• Realising the benefits of a long-term strategic allocation to global equities and bonds requires proactive commitment.
  • Participating in equity markets through downturns and heightened volatility allows investors to benefit from the best trading days and any subsequent rally.
  • Regular portfolio rebalancing prevents client investments from drifting towards a higher-risk profile, which would likely result in more volatile returns if left to drift.  

"Identifying the appropriate mix for clients is arguably among the most important investment interventions an adviser will make."

Mohneet Dhir

Multi-asset product specialist, Vanguard, Europe

With the macroeconomic outlook evolving and further volatility across global asset markets in 2023 likely, multi-asset investors might be tempted to make tactical changes to their portfolio to avoid losses or maximise gains.

While not all multi-asset portfolios are created equal, a low-cost portfolio with a strategic allocation to global equities and global bonds should serve long-term investors well through various economic and market conditions.

The key to realising the benefits of this approach is maintaining discipline. That means sticking to your long-term strategy during economic downturns and volatile markets, as well as rebalancing your portfolio regularly to manage risk.

In this article, we explore the importance of maintaining discipline for multi-asset investors with three key charts that might help clients focus on their long-term strategy.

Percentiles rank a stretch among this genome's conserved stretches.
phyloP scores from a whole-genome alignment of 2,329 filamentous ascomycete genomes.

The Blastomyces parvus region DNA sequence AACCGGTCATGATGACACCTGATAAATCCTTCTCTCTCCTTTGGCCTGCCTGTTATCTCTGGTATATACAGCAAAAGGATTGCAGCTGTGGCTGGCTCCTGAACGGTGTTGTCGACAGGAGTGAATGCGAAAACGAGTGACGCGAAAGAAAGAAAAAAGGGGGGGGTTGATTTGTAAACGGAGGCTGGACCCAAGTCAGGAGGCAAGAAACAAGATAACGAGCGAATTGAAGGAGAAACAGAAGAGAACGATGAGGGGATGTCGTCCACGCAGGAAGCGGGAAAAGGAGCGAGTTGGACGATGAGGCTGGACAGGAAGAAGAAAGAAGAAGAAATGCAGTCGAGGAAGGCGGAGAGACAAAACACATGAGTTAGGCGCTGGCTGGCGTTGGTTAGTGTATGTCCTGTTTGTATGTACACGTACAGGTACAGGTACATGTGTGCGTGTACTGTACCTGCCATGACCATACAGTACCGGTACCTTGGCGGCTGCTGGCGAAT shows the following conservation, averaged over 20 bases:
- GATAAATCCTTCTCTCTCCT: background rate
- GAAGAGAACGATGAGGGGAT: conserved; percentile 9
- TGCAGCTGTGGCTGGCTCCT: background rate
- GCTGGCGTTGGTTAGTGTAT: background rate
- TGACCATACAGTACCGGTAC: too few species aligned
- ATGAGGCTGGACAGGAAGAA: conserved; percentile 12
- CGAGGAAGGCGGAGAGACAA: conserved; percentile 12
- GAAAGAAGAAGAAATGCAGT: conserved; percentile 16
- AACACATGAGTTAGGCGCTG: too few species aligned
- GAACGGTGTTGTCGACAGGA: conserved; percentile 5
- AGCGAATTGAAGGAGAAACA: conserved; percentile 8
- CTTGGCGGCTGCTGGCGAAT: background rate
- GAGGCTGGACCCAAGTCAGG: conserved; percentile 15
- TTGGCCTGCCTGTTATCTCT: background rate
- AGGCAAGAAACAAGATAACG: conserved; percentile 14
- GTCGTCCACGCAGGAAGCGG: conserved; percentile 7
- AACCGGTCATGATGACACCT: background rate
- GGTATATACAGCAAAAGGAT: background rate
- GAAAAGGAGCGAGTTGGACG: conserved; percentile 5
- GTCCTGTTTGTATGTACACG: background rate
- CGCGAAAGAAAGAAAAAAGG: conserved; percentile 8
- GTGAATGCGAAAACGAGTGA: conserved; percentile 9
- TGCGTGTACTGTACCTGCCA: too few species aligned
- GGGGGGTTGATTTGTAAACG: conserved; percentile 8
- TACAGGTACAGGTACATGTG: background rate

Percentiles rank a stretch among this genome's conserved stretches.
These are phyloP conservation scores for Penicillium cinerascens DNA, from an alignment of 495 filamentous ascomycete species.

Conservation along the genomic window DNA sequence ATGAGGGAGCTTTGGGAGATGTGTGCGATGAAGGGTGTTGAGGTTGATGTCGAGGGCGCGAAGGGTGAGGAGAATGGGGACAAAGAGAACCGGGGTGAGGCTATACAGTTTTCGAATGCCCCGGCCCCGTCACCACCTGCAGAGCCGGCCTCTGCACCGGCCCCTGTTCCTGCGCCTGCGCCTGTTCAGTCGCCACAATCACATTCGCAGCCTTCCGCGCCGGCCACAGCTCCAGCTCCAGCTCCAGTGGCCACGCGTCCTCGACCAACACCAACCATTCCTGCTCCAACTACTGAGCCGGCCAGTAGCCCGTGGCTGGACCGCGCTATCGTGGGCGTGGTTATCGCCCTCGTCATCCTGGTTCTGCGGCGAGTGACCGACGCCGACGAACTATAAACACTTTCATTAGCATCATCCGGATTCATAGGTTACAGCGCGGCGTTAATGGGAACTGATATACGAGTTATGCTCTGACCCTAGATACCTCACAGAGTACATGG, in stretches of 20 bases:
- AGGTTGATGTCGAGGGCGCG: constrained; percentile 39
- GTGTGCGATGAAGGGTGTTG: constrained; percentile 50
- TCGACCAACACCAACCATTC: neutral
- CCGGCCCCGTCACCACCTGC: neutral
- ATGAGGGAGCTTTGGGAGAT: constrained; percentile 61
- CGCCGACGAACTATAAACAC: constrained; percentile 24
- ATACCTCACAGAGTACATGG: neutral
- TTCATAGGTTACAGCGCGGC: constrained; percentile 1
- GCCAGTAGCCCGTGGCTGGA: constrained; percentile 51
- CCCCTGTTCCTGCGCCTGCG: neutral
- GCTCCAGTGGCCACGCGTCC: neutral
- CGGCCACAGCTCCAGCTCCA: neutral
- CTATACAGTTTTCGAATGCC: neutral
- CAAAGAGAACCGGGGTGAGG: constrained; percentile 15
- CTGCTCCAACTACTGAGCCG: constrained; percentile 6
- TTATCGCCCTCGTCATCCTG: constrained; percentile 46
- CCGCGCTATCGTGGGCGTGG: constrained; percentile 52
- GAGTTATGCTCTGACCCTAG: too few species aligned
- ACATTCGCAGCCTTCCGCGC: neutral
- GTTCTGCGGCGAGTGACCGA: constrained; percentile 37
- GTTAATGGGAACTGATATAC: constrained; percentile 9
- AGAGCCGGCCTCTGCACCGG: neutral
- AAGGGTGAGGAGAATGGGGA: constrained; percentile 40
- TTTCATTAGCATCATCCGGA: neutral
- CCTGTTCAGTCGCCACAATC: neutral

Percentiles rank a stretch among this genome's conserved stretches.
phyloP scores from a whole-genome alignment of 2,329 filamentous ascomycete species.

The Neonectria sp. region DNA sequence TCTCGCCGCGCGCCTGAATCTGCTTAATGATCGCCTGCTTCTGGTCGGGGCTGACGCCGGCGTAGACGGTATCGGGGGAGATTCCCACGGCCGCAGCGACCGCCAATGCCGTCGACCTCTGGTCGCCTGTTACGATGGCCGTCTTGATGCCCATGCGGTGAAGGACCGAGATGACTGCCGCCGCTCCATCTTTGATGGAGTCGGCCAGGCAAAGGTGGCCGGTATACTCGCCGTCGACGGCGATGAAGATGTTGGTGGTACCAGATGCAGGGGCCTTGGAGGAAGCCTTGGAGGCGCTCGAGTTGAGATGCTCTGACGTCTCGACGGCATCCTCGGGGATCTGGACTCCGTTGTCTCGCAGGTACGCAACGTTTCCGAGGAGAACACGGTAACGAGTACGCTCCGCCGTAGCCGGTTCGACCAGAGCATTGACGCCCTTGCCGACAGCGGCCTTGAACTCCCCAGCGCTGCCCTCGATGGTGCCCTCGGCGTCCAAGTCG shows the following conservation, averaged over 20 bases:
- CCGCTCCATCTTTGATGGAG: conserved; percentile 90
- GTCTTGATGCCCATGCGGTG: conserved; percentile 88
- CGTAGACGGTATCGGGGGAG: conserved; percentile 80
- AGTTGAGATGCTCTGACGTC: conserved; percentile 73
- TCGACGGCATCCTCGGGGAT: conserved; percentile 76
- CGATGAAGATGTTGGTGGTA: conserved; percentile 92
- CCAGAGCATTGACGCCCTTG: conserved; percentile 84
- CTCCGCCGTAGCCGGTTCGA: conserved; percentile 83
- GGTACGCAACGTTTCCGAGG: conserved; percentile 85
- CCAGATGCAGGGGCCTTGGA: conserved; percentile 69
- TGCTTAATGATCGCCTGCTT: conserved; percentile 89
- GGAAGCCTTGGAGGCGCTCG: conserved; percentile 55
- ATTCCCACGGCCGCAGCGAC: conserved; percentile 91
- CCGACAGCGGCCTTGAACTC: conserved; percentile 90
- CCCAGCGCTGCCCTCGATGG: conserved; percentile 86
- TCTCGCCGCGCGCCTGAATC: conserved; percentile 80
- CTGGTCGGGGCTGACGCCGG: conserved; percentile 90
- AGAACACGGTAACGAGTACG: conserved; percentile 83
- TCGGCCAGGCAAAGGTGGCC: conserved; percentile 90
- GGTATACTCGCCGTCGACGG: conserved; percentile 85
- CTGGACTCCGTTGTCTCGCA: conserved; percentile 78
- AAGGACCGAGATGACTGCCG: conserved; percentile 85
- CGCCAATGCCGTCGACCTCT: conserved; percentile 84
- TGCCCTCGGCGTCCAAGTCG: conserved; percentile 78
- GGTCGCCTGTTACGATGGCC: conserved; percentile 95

Don’t let turbulence distract you: focus on the long-term

Tighter monetary policy could see further volatility in global equity markets in the near-term as businesses grapple with more challenging trading conditions.

History suggests that investors who ride out the volatility and stick with their strategic allocation to global stock markets are likely to be rewarded for their patience.

As the chart below shows, periods of heightened volatility are short-lived in comparison to the longer-term growth that global stock markets have historically delivered.

Volatility and index prices of the MSCI AC World Index

Past performance is not a reliable indicator of future results.

Source: Vanguard calculations in CHF, based on data from Refinitiv, as at 22 March 2023. Notes: The chart shows the trailing 30 business day volatility of daily returns (LHS) and the price index (RHS) of the MSCI World Price Index from 1 January 1982 to 31 December 1987 and the MSCI AC World Price Index thereafter, measured in points.

Some investors might be tempted to time the markets by withdrawing to cash when markets get choppy and then reinvest when economic conditions are more supportive and markets less volatile. The problem with this approach is that the best and worst trading days often occur close together, irrespective of the overall direction of markets. The next chart demonstrates this point, showing the 20 best and worst trading days between 1980 and the first quarter of 2023.

Timing the market is futile

Past performance is not a reliable indicator of future results.

Source: Vanguard calculations in CHF, based on data from Refinitiv, as at 22 March 2023. Notes: The chart shows daily returns of the MSCI World Price Index from 1 January 1980 to 31 December 1987 and the MSCI AC World Price Index thereafter. The yellow bars highlight the 20 best trading days since 1 January 1980 and the teal bars highlight the 20 worst trading days since 1 January 1980.

The message for investors we think is clear: that staying invested and participating in global stock markets over the long-term offers investors a better chance of achieving their financial goals than trying to tactically time stock market investments.